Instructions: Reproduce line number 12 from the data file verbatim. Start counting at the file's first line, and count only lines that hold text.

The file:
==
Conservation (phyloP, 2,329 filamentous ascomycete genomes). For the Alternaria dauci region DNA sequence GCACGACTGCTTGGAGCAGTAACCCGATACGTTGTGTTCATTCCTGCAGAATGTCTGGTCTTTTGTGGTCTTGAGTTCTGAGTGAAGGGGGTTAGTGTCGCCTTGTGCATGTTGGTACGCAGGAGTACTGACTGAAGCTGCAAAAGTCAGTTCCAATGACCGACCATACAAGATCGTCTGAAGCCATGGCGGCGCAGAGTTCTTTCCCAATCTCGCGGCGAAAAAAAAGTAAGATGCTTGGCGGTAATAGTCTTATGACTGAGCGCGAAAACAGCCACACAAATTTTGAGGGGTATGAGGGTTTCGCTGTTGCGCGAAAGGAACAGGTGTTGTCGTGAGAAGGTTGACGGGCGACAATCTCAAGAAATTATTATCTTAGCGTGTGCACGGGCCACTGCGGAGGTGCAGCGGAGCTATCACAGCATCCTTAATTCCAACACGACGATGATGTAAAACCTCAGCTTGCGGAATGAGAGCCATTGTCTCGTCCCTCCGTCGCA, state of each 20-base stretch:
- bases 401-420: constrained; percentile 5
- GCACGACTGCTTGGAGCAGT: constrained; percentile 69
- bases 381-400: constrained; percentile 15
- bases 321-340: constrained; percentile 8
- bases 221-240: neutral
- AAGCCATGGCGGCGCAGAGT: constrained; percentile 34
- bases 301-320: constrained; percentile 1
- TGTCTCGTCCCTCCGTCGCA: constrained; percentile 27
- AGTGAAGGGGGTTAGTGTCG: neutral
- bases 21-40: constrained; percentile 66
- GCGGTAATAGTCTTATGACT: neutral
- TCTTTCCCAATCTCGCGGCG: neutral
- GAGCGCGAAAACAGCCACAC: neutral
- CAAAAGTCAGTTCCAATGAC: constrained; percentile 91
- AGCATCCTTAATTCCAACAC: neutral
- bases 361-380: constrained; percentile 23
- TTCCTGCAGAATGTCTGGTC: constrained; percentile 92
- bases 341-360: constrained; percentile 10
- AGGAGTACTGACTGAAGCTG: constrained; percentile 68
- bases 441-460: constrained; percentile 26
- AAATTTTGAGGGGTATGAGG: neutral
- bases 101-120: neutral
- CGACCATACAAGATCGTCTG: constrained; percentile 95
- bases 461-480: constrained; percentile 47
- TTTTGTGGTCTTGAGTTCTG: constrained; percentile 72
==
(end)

- GCGGTAATAGTCTTATGACT: neutral